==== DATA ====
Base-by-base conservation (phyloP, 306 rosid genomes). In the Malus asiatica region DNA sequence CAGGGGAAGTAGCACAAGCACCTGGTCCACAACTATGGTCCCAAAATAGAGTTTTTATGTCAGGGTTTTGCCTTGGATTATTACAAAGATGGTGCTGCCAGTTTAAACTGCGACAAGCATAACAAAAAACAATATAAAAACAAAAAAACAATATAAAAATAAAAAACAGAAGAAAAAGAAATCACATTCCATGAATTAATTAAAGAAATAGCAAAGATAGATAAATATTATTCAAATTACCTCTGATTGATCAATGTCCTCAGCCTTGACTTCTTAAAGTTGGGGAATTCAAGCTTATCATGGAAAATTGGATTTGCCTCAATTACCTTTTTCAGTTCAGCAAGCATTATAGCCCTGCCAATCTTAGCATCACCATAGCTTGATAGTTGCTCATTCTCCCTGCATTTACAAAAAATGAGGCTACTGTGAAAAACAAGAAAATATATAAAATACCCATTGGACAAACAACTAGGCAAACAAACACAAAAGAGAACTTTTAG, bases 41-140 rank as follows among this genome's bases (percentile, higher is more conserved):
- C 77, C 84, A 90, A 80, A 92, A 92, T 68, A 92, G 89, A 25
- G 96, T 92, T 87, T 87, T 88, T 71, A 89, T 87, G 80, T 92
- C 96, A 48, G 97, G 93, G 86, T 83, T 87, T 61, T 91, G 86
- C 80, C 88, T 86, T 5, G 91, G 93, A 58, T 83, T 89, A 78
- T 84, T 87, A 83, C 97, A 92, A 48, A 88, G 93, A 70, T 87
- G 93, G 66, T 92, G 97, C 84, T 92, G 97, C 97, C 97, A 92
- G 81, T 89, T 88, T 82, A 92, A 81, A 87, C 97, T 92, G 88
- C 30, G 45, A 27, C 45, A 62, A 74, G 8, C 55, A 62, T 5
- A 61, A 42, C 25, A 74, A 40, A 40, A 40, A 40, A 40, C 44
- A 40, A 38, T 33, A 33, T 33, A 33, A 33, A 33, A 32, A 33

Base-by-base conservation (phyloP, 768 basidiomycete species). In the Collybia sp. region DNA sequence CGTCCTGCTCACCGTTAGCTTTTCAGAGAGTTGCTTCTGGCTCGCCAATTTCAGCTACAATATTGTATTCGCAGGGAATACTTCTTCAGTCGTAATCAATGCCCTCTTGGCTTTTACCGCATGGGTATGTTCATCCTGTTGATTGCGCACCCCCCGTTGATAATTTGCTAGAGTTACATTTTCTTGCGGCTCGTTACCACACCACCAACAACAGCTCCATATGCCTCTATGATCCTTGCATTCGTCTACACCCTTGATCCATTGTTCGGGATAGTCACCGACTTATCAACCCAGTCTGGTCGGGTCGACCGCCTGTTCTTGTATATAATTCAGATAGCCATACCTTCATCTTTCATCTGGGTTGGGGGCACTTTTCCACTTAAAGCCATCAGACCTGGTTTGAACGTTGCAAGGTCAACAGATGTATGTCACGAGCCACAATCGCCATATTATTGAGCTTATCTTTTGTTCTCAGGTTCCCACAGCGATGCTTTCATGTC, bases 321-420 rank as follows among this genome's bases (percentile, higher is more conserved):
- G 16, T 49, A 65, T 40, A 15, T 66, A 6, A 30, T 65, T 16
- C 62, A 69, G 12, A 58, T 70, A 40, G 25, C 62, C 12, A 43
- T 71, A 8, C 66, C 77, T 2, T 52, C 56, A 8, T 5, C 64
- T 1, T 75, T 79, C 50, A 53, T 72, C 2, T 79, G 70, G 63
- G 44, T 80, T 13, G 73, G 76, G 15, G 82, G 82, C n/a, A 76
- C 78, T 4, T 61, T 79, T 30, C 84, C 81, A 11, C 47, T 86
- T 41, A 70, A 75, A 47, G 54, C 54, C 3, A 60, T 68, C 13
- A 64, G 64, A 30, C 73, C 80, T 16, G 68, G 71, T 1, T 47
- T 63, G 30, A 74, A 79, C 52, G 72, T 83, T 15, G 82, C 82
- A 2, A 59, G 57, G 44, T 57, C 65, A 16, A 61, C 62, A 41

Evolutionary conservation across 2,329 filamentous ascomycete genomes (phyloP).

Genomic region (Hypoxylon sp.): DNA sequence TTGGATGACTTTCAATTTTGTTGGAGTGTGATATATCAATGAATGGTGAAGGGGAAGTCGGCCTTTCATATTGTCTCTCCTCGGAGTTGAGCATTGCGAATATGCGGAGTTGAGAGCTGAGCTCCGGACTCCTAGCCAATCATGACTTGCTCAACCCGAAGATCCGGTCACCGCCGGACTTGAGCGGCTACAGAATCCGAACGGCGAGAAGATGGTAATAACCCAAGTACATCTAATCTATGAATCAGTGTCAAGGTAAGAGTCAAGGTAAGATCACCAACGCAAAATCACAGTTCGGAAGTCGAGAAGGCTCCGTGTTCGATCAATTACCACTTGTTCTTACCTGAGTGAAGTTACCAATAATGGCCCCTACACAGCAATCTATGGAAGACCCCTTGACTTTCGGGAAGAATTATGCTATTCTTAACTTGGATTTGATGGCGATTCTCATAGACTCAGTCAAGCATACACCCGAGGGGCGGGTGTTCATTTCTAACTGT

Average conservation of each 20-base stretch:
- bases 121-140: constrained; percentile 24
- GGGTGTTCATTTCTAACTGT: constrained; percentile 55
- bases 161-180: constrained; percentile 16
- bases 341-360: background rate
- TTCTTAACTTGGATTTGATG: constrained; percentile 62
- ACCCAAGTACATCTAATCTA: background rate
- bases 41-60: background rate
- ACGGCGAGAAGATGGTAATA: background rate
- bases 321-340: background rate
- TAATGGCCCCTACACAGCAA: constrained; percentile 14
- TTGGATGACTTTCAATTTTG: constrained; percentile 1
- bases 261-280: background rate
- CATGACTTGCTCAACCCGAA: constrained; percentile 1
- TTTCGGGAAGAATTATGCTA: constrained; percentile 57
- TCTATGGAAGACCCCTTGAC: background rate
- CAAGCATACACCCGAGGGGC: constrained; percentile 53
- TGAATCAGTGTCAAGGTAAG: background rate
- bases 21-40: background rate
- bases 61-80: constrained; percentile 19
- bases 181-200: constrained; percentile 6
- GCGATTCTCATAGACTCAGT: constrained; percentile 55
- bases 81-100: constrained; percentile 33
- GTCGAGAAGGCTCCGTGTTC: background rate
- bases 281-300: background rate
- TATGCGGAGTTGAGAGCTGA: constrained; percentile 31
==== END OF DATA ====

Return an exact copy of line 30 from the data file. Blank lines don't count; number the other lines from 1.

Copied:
- TTCTTAACTTGGATTTGATG: constrained; percentile 62